Former Pakistan batsman Saleem Pervez dies
Former Pakistan batsman Saleem Pervez, a key figure in the Pakistan match-fixing inquiry, has died aged 65 on Wednesday.
He played one ODI for Pakistan against West Indies in 1980 and died after suffering injuries in a road accident.
He was known, however, for his role in the match-fixing inquiry conducted by judge Malik Mohammad Qayyum in the late 1990s, when he confessed to his role as a middle-man between some Pakistani players and bookies. He testified in the Qayyum inquiry in September 1998.
According to the Qayyum report, Pervez confessed to giving Salim Malik and Mushtaq Ahmed $100,000, in a bid to fix a final in Sharjah. The inquiry was a result of the allegations made by Australian players Shane Warne, Tim May and Mark Waugh, who said that Salim Malik had offered them a bribe during a series against Pakistan in 1994. Warne however denied knowing any one by the name of Saleem Pervez.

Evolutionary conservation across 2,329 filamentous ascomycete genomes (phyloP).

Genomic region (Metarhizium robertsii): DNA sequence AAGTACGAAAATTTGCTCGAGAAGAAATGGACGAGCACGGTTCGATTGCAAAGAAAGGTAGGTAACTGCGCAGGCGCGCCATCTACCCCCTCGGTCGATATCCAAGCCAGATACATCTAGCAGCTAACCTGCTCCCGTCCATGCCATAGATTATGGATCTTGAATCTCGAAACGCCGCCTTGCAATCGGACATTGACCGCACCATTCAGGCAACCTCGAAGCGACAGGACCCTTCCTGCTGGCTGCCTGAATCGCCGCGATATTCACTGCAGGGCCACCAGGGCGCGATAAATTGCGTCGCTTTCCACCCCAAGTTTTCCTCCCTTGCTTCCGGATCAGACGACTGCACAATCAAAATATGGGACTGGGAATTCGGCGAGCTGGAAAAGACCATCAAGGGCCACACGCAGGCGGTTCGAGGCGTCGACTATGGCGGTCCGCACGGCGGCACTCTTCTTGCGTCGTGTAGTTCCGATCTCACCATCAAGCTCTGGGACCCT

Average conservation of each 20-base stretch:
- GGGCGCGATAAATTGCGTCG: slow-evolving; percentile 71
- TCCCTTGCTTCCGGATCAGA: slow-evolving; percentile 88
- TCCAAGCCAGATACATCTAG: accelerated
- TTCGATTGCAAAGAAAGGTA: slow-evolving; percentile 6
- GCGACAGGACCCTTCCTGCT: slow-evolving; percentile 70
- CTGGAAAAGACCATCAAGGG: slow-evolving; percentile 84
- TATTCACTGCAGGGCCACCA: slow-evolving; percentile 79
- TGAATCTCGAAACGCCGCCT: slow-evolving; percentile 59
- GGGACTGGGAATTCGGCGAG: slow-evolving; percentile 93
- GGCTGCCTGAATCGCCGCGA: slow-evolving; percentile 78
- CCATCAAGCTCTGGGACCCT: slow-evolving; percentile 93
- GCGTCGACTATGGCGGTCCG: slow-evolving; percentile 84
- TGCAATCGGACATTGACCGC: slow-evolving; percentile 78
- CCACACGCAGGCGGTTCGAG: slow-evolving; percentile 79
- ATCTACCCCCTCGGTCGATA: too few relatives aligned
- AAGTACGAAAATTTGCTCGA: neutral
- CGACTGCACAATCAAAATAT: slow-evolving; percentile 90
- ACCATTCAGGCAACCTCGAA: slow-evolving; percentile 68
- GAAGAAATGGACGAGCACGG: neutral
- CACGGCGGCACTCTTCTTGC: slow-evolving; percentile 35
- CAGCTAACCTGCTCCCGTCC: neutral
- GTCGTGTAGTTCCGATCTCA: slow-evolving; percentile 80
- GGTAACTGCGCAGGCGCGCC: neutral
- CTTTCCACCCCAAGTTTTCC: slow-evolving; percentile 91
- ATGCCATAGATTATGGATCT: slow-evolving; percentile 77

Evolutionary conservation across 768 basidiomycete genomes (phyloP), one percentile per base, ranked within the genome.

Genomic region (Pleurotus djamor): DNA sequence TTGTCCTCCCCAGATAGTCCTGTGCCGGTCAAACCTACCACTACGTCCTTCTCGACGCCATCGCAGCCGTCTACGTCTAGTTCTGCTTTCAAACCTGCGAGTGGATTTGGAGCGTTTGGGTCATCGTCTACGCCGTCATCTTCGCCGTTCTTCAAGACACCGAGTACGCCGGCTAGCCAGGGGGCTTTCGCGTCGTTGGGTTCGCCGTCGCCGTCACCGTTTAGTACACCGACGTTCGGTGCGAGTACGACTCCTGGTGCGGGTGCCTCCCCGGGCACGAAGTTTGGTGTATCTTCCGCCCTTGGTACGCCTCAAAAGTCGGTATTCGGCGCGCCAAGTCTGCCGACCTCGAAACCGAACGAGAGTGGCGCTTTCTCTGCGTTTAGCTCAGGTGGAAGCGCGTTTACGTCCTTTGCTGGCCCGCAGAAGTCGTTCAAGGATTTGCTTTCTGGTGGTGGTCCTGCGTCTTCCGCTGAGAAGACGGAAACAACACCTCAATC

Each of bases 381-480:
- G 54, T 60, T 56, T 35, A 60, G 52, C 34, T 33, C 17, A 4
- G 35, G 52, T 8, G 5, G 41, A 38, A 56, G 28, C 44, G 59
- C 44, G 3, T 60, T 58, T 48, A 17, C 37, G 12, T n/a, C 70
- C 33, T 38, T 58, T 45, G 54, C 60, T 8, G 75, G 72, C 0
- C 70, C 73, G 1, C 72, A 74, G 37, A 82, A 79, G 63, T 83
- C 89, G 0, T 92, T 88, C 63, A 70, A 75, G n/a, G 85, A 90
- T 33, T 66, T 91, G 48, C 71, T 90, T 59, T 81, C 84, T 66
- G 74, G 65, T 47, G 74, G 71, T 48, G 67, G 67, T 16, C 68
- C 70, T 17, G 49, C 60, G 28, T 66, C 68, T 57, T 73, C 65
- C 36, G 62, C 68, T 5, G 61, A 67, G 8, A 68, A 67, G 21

Pakistan players like Wasim Akram, Mushtaq, Waqar Younis, Ata-ur-Rehman, Saeed Anwar and Inzamam ul-Haq were under the scanner, too. Malik and Ata-ur-Rehman were banned for life in 2000. Pervez was controversial and was alleged to have fixed matches but no charges against him were proved.
Despite a decent domestic record, and being a regular member of National Bank and his regional team, he had to wait 13 years to make his international debut. He played 135 first-class matches and scored 8075 runs at an average of 36.21. He also played 23 List A matches and scored 416 runs, before he retired from cricket in 1989-90.